If their goal was to provoke likely discussion, Professor David Laitin and Marc Jahr succeeded Thursday -- though not as intended.
Caustic criticism and ridicule dominate hundreds of online reactions to their offbeat solution for "two social and humanitarian disasters" -- Syrian refugess and near-empty Detroit neighborhoods.
More than 470 comments from around the country are under their New York Times commentary (right), which remained atop the paper's online opinion section until Friday afternoon. "Stop talking about Detroit as if it's another planet," a reader in Washington, D.C., urges Friday morning
Harsh reactions also fill a much shorter Detroit subreddit thread and more than 200 posts from Deadline readers.
"Ah yes. Let's help Detroit by continuing to ignore its current poor, indigenous population, and by spending lots of money and resources to get other, better poor folks to move here. Genius."
A sampling of other opinions from near and far:
- "They really do treat Detroit like a colony. . . . Stop talking about Detroit as if it's another planet." -- A.Z., Washington, D.C.
- "Good grief! What next?" -- Nancy Ehrke, Mt. Clemens
- "Article reads like a 14-year-old that just smoked pot for the first time." -- Greg at Detroit subreddit
- "Has this professor ever set foot in Detroit? It is amazing the amount of junk science that comes from our supposed intellectuals." -- Bob Dombrowski, Grosse Ile
- "Newsflash: We're already here." -- Michael Sabbagh, Detroit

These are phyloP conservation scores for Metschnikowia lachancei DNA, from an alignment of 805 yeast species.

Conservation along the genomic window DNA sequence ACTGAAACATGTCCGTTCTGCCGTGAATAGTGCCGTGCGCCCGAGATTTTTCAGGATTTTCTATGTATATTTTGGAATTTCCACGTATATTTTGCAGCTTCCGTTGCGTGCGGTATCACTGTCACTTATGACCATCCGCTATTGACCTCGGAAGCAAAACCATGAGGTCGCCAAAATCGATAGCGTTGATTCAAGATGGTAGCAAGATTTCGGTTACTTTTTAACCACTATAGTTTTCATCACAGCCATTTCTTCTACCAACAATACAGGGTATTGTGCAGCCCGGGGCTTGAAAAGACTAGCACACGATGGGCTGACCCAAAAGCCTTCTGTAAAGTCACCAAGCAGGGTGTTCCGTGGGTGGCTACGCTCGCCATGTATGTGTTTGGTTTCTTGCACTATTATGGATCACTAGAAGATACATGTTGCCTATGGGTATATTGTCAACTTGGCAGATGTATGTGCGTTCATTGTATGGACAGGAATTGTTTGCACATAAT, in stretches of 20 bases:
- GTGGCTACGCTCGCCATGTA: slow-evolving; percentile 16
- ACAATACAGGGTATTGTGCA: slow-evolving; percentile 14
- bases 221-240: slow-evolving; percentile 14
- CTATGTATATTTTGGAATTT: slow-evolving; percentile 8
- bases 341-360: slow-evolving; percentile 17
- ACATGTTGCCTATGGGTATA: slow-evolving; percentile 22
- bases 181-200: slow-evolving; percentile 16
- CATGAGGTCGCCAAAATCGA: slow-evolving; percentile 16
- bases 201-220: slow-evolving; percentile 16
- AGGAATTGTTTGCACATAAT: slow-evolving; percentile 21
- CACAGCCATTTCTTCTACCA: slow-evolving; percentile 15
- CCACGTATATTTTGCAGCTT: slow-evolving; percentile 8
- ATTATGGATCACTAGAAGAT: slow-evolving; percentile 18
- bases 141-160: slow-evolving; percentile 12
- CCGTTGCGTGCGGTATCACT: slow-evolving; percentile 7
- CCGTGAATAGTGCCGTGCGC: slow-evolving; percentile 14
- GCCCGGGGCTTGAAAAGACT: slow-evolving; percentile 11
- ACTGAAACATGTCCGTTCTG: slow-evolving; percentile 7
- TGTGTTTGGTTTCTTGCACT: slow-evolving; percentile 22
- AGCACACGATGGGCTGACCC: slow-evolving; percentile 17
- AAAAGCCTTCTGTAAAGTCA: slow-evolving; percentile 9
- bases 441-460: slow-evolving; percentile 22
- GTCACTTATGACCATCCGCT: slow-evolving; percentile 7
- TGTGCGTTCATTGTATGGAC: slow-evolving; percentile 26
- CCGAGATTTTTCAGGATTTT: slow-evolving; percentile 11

- "A lot of professors have tenure and live in a protective bubble on campus and have no idea how the real world works. You have enough people in Detroit now that can't find jobs." -- John Hund, East Detroit
- "That's the craziest sh!t I've heard in a long time." -- Glen Copley Jr., Monroe
- "Americans can't solve their own problems, so let's bring in a new group who can 'settle' in the Detroit area. Perhaps, as we did with the Native Americans, we can move all of Detroit's poor to a reservation in Utah or South Dakota; that idea has worked SO well. April and April's Fool jokes are over. This idea just plain stinks." -- Richard Petro, Connecticut
- "Want to save Detroit? Let's infuse it and the heartland with with Middle East politics, religious fanaticism, and tribalism. That'll work." -- Levin, Dixville Notch, N.H.
- "Send me your tired, your poor, your huddled masses yearning to breathe free. We'll also take your doctors, architects, mathematicians and entrepreneurs." -- Joe Manzella, Lansing
- "What an insulting suggestion. . . . Revitalizing Detroit is not a task that requires war survivors, it is a task that requires money. Lots of money. Suggesting we need a refugee community to redevelop the city is a foot in the face to the residents." -- Jeffrey, Massachusetts,
- "This has to be one of the stupidest ideas I have ever heard. I would first look for 50,000 American citizens who currently live in poverty and might appreciate the opportunity to reestablish themselves in an American city with government help." -- "Knewman," Stillwater, Minn.
- "This is a pretty dumb idea. If we are going to go down this road, why not just let illegal Mexicans settle in Detroit -- especially given that unlike the Syrians, the Mexicans are already here.." -- Joe, Atlanta
- "If we cannot take care of our own, we have no business trying to take care of others." -- Philip, Pompano Beach, Fla.
"You've got it backwards.
Detroit doesn't need immigrants, it needs jobs. It has shrunken to the size that its economic base can sustain. Lack of jobs and opportunity has fueled the radicalization of Muslims in Europe and the Middle East, so creating a place with a similar situation in the US seems like a very bad idea." -- Derek, New York City